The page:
{Image Attribution: By CHRISTOPHER MACSURAK (Flickr: Andrej Pejić) [CC-BY-2.0 (http://creativecommons.org/licenses/by/2.0)], via Wikimedia Commons}
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June 23, 2012


"When you realise there is nothing lacking, the whole world belongs to you" ~ Lao Tzu

{Image Attribution: See page for author [Public domain or Public domain], via Wikimedia Commons}
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June 22, 2012

Explaining White Male Privilege to the Average Straight White Male

June 22, 2012 

I love this. From the annals of Whatever, this is how you would explain the idea of male privilege to the average straight white male of the world. It makes use of an RPG metaphor, and I love it. :)

Please do read it!! Here's an excerpt:
"So that’s “Straight White Male” for you in The Real World (and also, in the real world): The lowest difficulty setting there is. All things being equal, and even when they are not, if the computer — or life — assigns you the “Straight White Male” difficulty setting, then brother, you’ve caught a break."
via Feminist Philosophers

{Photo: Wikimedia Commons, Ignacio javier igjav}
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June 20, 2012

Music Review || Fiona Apple's New Album

Fiona Apple is my favourite, favourite musician. I could not count the number of times I’ve listened to her albums on all my family’s digits. Her music has grown with me from high school to adulthood, and I’ve found a melody and a lyric for every mood and every situation.

Thus, I can’t explain the excitement I felt when I heard that the release date for her new album The Idler Wheel… was only in six months’ time. Yeah, that was a bit of a way back in time, and I’ve been waiting eagerly since then. I hadn’t even listened to the music they released ahead of it because I wanted to leave my experience of the album pure. (Yes, I am a little off-the-wall)

I was filled with trepidation on Monday morning: will the new album even be available in South Africa? Luckily I acquired a copy, and have been listening to it almost non-stop since Tuesday morning.

My first thoughts: different, but still Fiona. Is this art or music, or is it intended to be both? Why do I feel like she’s pushed me away? I wasn’t sure if I liked it or not. What was the point of her vocal flourishes, and the sometimes-crazy instrumental interruptions?

After my first listen, I perused several reviews of her album. I could not agree with the New York Daily News’ view that you could respect the album but “never once listen to [it] again” because I was already dying to listen to it again, despite feeling a little overwhelmed and confused. And I’ve come to realise that this is certainly not the type of album you can only listen to once: it is saturated with little nuances of meaning and little catches of melody that you won’t hear the first time around.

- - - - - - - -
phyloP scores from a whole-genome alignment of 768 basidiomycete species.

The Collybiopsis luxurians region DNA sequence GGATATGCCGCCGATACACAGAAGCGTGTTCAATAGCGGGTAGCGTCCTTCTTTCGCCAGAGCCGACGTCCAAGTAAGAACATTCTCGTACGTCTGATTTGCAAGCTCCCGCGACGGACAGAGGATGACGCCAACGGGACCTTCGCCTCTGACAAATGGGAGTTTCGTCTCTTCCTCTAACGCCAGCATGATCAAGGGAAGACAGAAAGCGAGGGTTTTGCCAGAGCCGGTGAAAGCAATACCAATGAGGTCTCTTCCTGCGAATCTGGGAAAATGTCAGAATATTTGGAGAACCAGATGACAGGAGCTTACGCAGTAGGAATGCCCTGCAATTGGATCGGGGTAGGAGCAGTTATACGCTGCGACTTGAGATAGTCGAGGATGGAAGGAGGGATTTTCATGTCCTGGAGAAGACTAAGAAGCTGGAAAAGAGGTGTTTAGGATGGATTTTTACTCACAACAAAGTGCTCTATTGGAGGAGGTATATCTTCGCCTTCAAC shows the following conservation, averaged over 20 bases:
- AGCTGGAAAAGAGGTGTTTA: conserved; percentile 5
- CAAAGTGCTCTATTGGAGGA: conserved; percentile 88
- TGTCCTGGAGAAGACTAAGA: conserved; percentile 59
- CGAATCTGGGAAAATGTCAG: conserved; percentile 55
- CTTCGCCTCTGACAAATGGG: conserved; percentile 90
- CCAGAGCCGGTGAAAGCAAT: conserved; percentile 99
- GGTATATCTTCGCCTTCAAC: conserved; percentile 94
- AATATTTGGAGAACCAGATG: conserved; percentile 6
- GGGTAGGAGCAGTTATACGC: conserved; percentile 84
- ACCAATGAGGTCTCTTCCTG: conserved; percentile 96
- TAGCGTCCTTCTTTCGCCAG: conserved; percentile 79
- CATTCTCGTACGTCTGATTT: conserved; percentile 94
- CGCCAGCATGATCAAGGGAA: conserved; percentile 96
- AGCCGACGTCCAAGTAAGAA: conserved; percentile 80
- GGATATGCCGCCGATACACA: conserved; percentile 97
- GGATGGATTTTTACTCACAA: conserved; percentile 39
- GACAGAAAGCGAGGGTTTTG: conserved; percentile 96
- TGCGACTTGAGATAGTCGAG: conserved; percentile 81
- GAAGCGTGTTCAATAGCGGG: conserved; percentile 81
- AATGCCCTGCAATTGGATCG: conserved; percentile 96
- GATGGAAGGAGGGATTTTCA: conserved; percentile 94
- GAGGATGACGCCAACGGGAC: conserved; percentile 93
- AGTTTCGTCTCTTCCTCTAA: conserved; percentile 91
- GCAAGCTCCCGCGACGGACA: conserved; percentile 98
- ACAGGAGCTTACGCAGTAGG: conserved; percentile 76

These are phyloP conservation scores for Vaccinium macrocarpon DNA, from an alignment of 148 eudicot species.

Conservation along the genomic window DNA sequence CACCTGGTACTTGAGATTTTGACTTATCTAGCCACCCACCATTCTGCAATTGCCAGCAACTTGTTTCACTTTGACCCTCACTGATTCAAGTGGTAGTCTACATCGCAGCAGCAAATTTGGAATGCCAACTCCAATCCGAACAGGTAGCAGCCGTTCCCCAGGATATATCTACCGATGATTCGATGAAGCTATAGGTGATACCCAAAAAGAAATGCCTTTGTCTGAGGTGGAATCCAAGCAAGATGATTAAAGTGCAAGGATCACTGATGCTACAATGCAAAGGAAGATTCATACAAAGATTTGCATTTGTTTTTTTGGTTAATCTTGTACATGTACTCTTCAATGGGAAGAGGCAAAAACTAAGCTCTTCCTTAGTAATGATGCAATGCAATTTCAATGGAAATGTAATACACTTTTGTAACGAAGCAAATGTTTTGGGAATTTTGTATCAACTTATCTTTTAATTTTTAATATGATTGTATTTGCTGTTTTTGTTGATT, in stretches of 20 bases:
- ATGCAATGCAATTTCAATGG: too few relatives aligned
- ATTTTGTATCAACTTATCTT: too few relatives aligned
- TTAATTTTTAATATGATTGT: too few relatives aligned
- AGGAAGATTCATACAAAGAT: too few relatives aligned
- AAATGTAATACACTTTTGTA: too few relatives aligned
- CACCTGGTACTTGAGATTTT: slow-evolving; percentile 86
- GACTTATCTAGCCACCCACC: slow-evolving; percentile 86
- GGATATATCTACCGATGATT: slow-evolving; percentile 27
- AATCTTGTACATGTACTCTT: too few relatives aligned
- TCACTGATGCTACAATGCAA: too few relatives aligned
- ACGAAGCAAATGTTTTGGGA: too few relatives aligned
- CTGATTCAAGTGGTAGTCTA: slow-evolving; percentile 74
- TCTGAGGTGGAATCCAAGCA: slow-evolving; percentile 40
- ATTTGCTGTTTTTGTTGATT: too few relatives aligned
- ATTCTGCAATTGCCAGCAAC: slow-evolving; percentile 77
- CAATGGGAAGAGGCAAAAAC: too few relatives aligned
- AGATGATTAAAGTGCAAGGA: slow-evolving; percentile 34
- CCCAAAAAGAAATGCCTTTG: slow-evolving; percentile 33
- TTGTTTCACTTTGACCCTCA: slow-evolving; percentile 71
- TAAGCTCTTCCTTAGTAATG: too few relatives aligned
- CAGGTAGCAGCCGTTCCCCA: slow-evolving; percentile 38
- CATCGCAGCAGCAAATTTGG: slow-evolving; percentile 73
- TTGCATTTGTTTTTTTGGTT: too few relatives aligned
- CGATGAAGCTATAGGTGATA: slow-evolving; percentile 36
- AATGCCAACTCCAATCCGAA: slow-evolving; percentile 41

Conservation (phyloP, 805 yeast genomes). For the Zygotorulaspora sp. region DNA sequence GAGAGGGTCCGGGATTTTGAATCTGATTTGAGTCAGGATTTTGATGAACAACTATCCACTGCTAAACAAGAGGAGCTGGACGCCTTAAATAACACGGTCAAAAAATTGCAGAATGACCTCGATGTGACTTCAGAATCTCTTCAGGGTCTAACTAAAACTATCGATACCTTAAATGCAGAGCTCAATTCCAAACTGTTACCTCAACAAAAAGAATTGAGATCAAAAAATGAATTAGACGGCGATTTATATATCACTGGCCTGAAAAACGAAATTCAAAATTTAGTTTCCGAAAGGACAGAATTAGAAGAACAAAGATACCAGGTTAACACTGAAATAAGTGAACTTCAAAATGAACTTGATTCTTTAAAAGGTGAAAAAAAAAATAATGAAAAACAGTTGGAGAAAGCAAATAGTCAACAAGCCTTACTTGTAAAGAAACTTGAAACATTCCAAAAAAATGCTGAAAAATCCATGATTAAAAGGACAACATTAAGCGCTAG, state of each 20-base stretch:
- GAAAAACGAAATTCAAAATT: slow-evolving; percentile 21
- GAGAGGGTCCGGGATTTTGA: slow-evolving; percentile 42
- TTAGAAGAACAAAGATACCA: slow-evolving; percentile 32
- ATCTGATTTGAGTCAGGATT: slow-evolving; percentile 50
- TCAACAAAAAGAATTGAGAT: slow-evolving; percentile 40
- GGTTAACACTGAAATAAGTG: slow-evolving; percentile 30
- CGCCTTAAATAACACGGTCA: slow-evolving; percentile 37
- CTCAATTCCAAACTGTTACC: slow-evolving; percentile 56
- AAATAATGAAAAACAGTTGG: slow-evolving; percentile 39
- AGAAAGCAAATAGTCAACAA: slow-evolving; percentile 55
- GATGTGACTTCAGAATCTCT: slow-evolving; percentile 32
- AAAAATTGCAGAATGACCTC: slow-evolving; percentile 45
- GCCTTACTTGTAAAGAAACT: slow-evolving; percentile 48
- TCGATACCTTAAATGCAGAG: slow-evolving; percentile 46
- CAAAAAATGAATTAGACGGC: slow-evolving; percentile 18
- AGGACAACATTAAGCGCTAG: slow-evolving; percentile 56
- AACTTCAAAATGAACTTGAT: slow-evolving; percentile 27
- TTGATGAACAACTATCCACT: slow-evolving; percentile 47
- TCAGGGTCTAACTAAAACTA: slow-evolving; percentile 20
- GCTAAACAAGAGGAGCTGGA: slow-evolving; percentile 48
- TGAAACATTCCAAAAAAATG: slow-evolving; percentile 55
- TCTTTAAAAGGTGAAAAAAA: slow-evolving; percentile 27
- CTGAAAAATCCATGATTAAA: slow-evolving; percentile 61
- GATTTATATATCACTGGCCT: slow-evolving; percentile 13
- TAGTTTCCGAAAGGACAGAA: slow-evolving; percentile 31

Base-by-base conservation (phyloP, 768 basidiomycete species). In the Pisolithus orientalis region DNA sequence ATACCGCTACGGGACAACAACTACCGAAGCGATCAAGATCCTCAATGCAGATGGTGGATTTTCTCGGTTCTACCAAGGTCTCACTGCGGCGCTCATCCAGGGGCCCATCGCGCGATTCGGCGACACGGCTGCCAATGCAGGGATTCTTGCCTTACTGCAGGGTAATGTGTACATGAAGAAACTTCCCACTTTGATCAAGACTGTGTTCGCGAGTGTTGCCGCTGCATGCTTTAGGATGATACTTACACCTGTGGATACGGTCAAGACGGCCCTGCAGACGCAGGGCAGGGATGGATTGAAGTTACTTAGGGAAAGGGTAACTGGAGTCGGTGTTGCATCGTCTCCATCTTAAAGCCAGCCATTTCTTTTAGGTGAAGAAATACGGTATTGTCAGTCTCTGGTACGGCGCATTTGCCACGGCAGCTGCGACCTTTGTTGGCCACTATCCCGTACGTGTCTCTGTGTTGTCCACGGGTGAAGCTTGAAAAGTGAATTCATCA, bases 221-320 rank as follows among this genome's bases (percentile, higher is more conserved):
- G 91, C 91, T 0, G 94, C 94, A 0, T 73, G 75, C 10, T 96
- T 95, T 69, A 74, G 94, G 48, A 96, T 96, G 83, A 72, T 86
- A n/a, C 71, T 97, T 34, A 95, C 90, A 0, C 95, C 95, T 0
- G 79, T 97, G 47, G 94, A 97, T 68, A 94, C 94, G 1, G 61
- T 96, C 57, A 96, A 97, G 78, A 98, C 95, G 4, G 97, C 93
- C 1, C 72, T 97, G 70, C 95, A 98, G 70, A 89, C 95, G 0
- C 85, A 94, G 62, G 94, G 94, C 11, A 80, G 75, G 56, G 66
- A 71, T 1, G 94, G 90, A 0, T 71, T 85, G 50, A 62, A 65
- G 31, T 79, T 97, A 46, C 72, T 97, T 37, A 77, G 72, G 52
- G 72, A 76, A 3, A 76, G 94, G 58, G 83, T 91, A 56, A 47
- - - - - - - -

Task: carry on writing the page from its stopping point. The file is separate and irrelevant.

Listening to the album is trying to discover the meaning of a poem; you have to hear the album, not simply listen to it, to understand what Fiona’s trying to say. Truly hearing the album is the secret to understanding those aforementioned vocal flourishes, which really fit into the entirety of the album beautifully, and it has a focus that Fiona herself has appeared to lack in recent years. But appearances are deceiving.

The more you hear her, the closer you get to her, so the idea that she’s trying to push her fans away has no support. You won’t find another album as introspective and self-obsessed as this one, and she’s as introspective and self-obsessed as all of us. Her intimate self-expression must be one of the reasons many of her fans, myself included, truly love her music.

I understand that many have been left disappointed – this isn’t the frank and direct album that was Tidal, nor is it the angry When the Pawn… - Fiona’s evolution has continued along the artistic road Extraordinary Machine took her, and not along the path to mainstream popularity many were perhaps hoping she would take.

Fiona’s newest album is full of energy, and fraught with emotions and tension. It filled me up so much that after my third listen I was overwhelmed, and when I tried to escape to another sound, I was left disappointed with the empty and dull electronic rhythms. They were too fake.

Perhaps I really am just a Fiona Superfan, but I’ve given it yet another listen. J
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June 19, 2012

A Poem by Adrienne Rich

June 19, 2012 

This poem by Adrienne Rich touched me when I read it. It made me think of someone I might lose.

For the Dead

I dreamed I called you on the telephone
to say: Be kinder to yourself
but you were sick and would not answer

The waste of my love goes on this way
trying to save you from yourself

I have always wondered about the left-over
energy, the way water goes rushing down a hill
long after the rains have stopped

or the fire you want to go to bed from
but cannot leave, burning-down but not burnt-down
the red coals more extreme, more curious
in their flashing and dying
than you wish they were
sitting long after midnight

by Adrienne Rich
via Feminist Philosophers

{Image Attribution: By K. Kendall [CC-BY-2.0 (http://creativecommons.org/licenses/by/2.0)], via Wikimedia Commons}
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June 10, 2012

Knit a Uterus for a Congressman in Need

June 10, 2012 

Knitting a uterus for a congressman in need, thankfully, doesn't really apply to South African women, as we don't have statesman interested in curbing our rights to contraception and choosing what to do to our bodies.